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The technology today known as the CD was first presented for general appreciation in 1982. The commercial success of the new technology was limited, to a certain extent because of the high initial cost (the price of a player could reach 2000 dollars, and the discs themselves cost around 15 dollars). Nevertheless, by the year 1985, a player became available for 350 dollars or even less, and only a year later the prices reached 150 dollars. Many purchasers refused being pressured to get rid of the collections of LP records they had gathered over the years. However, the CD technology eventually won over the hearts of most music fans.
Sony also became a record company in the 1980s through the purchase of CBS Records (formerly Columbia). Sony followed this up in 1989 with the purchase of Columbia Pictures Entertainment (McCardle 2010).
In the studio where musicians recorded their tracks, digital technology was making a significant change. During quite a short period of time it became a lot easier and relatively cheaper to use digital devices to compose, perform, record, edit and mix songs (Lopes, p.57). Before that, musical instruments had been far from and rather unlike most recording devices, and both had been separate from computers, but new technologies combined all three.
According to Peitz: “Downloading digital products for free may harm creators and intermediaries because consumers may no longer buy the version for sale. However, as we show in this paper, this negative effect may be overcompensated by a positive effect due to sampling: consumers are willing to pay more because the match between product characteristics and buyers' tastes is improved. This indeed holds under sufficient taste heterogeneity and product diversity” (Peitz 2004, p.515).
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Musical industry nowadays is not witnessing its best years - the sales of audio transmitters continue to fall, music spreads free of charge over the internet, and even large musical business labels are not able to influence this. When you ask how the record label can earn money in today’s circumstances, when music is selling not very well, there are obvious answers. As the label helps to organize appearances, it has a percent from its profit, which constitutes the lion share of the overall sum any singer or band earns today. Also one can sell music into advertising and cinema business, and distribute the accompanying merchandising goods. At the same time, digital and mobile sales of the music content do grant some profit (Borland 2004). To cut a long story short, a modern record label must encompass an association of people, and organization where the complete cycle of tasks is carried out for each of their client performers. These include building a musical concept, sound production and record service; also, visual concept building and producing its material equivalent (album covers, posters, moderating internet-resources, original appearance of performers, photo shoots, making video clips); organization of public appearances, PR events and presenting the new product on the market. Therefore, the primary task here is to give a performer everything needed for decent representation.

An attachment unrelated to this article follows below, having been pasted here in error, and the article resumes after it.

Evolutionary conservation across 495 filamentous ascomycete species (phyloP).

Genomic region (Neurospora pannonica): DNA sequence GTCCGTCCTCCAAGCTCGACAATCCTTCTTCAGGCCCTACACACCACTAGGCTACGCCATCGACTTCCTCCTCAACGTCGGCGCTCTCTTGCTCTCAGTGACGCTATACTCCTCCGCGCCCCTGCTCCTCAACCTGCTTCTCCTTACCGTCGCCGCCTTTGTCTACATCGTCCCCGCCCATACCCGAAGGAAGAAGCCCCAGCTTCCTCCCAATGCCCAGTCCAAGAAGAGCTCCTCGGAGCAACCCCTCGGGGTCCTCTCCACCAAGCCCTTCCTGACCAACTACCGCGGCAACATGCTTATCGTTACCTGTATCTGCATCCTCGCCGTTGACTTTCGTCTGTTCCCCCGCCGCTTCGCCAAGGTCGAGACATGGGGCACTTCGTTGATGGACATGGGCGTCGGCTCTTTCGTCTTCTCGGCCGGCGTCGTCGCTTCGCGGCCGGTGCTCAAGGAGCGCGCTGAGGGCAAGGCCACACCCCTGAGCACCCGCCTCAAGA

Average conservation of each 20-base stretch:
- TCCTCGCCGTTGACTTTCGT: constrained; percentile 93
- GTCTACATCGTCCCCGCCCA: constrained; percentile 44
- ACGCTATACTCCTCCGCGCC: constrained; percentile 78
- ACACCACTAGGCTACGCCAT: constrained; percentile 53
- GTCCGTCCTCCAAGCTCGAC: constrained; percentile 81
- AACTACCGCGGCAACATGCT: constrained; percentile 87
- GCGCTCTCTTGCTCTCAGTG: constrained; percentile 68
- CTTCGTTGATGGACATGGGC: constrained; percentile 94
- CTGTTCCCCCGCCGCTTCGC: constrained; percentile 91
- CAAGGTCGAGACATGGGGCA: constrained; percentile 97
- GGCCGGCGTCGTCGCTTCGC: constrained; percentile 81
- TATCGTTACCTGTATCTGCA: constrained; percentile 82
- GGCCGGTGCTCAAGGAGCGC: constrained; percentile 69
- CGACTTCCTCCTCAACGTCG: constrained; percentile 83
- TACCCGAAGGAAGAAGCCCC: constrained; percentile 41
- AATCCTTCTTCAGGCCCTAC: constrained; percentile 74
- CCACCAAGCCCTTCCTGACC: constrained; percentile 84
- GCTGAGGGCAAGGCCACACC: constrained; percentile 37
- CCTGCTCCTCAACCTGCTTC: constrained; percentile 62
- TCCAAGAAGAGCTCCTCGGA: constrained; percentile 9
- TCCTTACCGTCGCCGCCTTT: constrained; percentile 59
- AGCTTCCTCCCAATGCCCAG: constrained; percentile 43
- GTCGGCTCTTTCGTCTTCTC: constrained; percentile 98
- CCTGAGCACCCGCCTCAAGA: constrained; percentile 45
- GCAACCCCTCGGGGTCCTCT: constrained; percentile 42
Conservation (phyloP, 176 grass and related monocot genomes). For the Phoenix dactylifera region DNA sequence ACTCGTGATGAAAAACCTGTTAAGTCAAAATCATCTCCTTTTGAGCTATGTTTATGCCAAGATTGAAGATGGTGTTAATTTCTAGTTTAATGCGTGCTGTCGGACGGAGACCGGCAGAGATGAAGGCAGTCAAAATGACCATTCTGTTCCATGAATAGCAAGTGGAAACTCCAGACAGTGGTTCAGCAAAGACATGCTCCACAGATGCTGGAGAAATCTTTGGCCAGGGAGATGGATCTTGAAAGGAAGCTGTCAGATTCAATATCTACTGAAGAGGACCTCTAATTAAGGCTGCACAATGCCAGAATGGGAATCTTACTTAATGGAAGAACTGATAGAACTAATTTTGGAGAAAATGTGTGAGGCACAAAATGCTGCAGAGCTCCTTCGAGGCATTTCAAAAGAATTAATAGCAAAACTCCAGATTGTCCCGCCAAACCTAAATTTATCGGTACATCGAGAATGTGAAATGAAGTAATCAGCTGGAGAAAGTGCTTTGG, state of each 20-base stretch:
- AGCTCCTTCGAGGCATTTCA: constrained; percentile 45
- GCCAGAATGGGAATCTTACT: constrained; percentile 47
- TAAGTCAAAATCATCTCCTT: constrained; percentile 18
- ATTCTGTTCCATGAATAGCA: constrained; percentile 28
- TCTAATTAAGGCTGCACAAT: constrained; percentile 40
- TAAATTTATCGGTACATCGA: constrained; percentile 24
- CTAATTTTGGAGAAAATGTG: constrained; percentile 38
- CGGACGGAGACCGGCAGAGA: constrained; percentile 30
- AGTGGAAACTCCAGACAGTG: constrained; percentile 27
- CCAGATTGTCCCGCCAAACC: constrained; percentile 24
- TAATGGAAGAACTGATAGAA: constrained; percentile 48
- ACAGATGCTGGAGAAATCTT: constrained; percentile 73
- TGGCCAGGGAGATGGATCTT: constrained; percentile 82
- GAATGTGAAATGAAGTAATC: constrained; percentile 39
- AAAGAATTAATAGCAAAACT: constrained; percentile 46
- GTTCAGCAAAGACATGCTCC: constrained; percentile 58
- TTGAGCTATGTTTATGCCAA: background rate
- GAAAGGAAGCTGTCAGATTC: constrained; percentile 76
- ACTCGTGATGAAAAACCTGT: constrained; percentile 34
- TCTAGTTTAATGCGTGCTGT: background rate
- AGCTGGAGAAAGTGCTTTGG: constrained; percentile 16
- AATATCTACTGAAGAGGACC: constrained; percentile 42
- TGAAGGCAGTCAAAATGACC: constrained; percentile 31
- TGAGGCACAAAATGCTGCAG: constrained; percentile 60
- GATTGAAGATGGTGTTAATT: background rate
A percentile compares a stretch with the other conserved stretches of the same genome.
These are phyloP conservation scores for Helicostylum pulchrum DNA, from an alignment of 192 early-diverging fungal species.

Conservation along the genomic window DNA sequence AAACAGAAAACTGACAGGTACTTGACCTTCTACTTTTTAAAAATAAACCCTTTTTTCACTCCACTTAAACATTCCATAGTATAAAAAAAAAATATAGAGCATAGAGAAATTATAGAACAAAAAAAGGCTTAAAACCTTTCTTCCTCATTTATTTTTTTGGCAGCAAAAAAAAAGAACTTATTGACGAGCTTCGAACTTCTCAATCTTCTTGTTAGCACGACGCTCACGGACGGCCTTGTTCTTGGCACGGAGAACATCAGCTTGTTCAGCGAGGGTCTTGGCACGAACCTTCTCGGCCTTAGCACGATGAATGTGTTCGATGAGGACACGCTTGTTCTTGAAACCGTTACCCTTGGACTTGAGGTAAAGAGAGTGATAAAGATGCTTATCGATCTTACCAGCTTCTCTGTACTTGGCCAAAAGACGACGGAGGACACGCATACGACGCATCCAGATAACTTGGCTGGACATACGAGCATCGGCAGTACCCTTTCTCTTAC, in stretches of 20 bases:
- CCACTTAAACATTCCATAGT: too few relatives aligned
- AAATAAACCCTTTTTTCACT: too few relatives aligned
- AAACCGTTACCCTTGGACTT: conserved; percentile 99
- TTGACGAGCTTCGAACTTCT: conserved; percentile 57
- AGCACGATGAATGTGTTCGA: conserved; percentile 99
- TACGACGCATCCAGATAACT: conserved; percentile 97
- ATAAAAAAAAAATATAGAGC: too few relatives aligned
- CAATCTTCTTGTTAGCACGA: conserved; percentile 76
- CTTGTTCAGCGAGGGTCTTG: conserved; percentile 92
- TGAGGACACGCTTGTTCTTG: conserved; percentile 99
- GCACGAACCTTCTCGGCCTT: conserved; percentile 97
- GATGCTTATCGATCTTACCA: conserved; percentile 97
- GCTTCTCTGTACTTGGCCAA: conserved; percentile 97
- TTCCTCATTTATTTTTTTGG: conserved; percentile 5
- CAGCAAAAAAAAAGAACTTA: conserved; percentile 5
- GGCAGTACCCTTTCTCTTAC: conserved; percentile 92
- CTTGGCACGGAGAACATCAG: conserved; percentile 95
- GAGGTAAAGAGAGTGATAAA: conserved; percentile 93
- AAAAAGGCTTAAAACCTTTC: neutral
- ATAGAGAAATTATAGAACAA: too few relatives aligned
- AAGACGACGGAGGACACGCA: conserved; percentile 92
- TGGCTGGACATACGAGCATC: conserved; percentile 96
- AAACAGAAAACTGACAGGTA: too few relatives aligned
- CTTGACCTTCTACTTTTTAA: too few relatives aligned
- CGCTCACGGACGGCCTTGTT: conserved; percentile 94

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To survive at the modern market, the record labels must either supply an exclusive product (for example, CD or vynils in the non-standard and attractive packing, which the consumer would want to purchase and make and object of collection) or take into account the ongoing tendencies of this market, namely - the sale of mp3 now gives performers the same amount of income as physical transmitter sales. While major record companies sued internet-piracy and tried to limit illegal mp3 sales, Apple Company earned millions of dollars on trading in its iTunes stores. More and more music listeners and customers wonder why should they buy content if it is possible to get free of charge. It is a question not of terms, but of market culture already (Peterson p.101-103). The unsolved question also remains, is a little label able to survive, selling digital content only? Most likely, they will have to support themselves additionally by selling concomitant goods and services like shirts, posters, limited editions on transmitters for collectors and organizing booking agencies for the performers.
Nowadays there is no doubt that Steve Jobs and his iTunes revolutionized music industry. Lewis (2011), in his article quotes some of the people who had worked with the late businessman and said that “what Jobs has done with the iPod and the iPad rank on the same level of importance and significance as the invention of the Walkman, the cassette, even the LP and the phonograph in general”. To many, especially the ones involved in the music industry, iTunes store became a beam of hope that money can be still made from selling records in the era of Internet. Again, according to Lewis (2011), “during iTunes' first year in operation in 2003, 30 million digital downloads of songs were sold. Within two years that figure had mushroomed to 1.2 billion song downloads”. One of the most curious transformations that had occurred during the triumph of iTunes, was that consumers began to give preference to listening music in albums rather than in singles. Before that, it was a widespread practice to buy a CD with one recording and a couple of cover songs for it. However, purchasers who wish to download a one certain song from the list are also given an opportunity to do so. Some say that Jobs saved the music industry. The market strategy of iTunes included the pattern of 99 cents for a song. Of course, another tendency introduced by iTunes, was the increased portability of music libraries. A huge amount of songs can be stored on an iPod and carried around everywhere.
Finally, although the introduction of iTunes revived the very idea of selling music for money (although the music in electronic format, of course), “with the birth of iTunes came the demise of the neighborhood record store. The winnowing of brick-and-mortar outlets is a direct result of digital delivery, which is immediate, affordable, and democratic, allowing anyone from young children to seniors a way to buy music without needing to step outside the house. Physical sales represented 80 percent of all music sales in 2007; today they represent 64 percent. By contrast, digital sales increased 80 percent in the same time period” (Guarino 2010).